Tell us about yourself.
I’m Lotta Nieminen. I’m a graphic designer, illustrator and art director. I am from Helsinki, Finland, but have called New York home for the last three years. I studied at the University of Art and Design Helsinki and the Rhode Island School of Design. After working for fashion magazine Trendi, Pentagram Design and RoAndCo Studio, I am now a full-time freelancer, working on a wide array of clients from various fields.
What is beauty to you and how do you define beauty?
Beauty can be so many things – an act, a friendship, a color, a specific light at a specific time of the day. To me, beauty is most of all an emotional experience.
Were you always creative growing up?
I come from what one could call “artistic family”. My mom’s a painter, her mom was a painter, my dad is in music, my sister’s in fashion. By the time I was twelve, I was first asked what I wanted to be when I grow up. Obviously like any normal teen, I resorted to rebellion and wanted to be everything but what my family represented. I spent a lot of time parading against everything art related and said I wanted to be a doctor or lawyer instead. Needless to say, the rebellion didn’t really affect my future career path.
Looking back, it was already at twelve that I got my first proper contact with graphic design. The pencil-drawings had gradually been replaced by daydreams of a computer. In order to win the first prize – a huge, grey, bulky PC – I entered a competition where kids were invited to design their own magazine. I won with Frendi, my girly magazine featuring self-staged fashion shoots modeled by friends and epic stories from seals to Spice Girls. The whole layout was made by hand, with pencil-illustrations, hand-lettered type and cut-and-pasted photographs.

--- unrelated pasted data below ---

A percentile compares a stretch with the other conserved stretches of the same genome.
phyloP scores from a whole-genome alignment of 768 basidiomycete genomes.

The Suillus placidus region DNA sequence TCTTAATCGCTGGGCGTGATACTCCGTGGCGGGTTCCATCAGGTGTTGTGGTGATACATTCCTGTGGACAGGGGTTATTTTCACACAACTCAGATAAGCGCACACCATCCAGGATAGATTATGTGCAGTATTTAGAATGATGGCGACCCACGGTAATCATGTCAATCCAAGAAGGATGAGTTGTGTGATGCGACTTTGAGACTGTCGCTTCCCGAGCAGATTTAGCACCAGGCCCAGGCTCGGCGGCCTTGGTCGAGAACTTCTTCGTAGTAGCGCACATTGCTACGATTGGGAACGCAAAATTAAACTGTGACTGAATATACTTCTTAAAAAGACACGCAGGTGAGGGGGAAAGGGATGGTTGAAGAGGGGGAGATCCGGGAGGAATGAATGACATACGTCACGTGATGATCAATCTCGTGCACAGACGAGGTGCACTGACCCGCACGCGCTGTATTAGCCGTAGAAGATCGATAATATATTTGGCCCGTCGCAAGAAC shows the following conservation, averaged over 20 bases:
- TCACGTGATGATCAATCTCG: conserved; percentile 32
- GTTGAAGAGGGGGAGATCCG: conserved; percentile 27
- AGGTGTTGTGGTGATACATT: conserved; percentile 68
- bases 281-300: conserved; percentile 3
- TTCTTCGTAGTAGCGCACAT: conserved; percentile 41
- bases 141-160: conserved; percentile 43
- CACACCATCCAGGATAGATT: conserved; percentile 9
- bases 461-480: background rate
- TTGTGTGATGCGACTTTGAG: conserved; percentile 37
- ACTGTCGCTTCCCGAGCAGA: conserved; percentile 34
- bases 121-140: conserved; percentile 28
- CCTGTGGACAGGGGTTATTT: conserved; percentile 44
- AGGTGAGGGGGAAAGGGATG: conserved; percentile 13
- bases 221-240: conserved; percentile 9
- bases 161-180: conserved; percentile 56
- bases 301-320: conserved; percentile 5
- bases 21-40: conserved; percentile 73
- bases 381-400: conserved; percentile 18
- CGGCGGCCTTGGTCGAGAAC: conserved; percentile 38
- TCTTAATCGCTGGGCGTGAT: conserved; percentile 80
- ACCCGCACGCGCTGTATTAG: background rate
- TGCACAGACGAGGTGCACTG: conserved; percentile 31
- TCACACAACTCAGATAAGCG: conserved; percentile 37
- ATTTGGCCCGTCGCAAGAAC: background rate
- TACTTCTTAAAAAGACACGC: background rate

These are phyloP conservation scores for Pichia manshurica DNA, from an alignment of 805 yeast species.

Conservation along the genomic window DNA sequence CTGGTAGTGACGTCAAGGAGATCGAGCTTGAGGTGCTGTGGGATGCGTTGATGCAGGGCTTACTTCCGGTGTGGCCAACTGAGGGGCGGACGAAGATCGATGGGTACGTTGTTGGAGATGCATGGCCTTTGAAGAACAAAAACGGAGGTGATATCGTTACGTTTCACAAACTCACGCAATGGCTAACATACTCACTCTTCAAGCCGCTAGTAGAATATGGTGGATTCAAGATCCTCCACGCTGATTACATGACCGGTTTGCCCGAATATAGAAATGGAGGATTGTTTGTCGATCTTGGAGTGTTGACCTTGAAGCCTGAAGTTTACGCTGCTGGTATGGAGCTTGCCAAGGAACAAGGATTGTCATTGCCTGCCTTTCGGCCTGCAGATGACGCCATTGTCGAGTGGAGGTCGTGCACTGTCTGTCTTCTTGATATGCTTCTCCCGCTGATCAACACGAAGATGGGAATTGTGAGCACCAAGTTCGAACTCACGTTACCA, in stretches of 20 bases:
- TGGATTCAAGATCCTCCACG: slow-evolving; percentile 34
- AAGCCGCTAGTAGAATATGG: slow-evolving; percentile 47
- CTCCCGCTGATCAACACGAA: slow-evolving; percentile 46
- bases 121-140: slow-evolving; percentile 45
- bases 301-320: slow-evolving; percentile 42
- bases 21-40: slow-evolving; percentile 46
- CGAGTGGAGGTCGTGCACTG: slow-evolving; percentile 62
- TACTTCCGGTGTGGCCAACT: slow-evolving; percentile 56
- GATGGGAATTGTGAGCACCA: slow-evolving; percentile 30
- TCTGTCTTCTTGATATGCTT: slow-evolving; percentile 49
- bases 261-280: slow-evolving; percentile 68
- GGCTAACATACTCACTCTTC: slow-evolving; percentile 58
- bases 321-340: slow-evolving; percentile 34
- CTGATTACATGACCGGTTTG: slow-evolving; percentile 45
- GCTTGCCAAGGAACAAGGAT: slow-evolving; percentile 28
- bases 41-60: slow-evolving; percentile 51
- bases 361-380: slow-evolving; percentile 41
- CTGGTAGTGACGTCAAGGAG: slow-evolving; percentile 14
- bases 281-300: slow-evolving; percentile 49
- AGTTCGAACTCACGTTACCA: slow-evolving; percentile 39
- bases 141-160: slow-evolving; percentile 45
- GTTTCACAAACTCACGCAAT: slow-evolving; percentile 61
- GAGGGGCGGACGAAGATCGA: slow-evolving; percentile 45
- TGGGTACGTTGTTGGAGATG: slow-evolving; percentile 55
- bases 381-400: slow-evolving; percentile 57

What was the defining moment when you realized you wanted to pursue art occupationally?
The most concrete defining moment in my career was probably realizing that graphic design was the thing I really wanted to do. After I had grown out of my rebellion phase, and it came time to apply for college, I had slowly become passionate about movie directing. At the university, they had an open door event to learn more about the school. I went there with a huge stack of questions about the entrance exams for the movie department, ready to fulfill my dream. There was a girl talking about the school and after the presentation, I went up to her and started asking all my questions. Turned out she was from the graphic design department and didn’t know anything about the movie department. She offered to present me her department instead. The funny thing is that I had heard of graphic design, but had never bothered to really understand what it comprised of — turned out it was everything I had always been interested in doing. I also realized the thing I actually liked most about making my little movie projects was designing the beginning titles and end credits — obviously not really the core job of a movie director.
What about your transition into illustration?
I realized that I could do illustration and work in more than one field at once. Up until then, I had built my professional identity heavily on being solely a graphic designer. It took me a while to realize I could be something else at the same time. My studies at the University of Art and Design Helsinki had mainly consisted of graphic design courses, as the possibility to focus on illustration is minimal. As an exchange student, RISD offered a broader choice than my university in Helsinki to study in a cross-disciplinary way. The illustration classes at RISD played a big role in me continuing working as a freelancing illustrator after returning to Helsinki: after that, I started doing illustration just as seriously as I was already doing graphic design, although always as a freelancer, on the side of a full-time graphic design job. In 2009 I was invited to join the illustration agency Pekka Finland, which took my illustration career to a whole new level, moving away from working on solely editorials on to bigger commissions and bigger clients.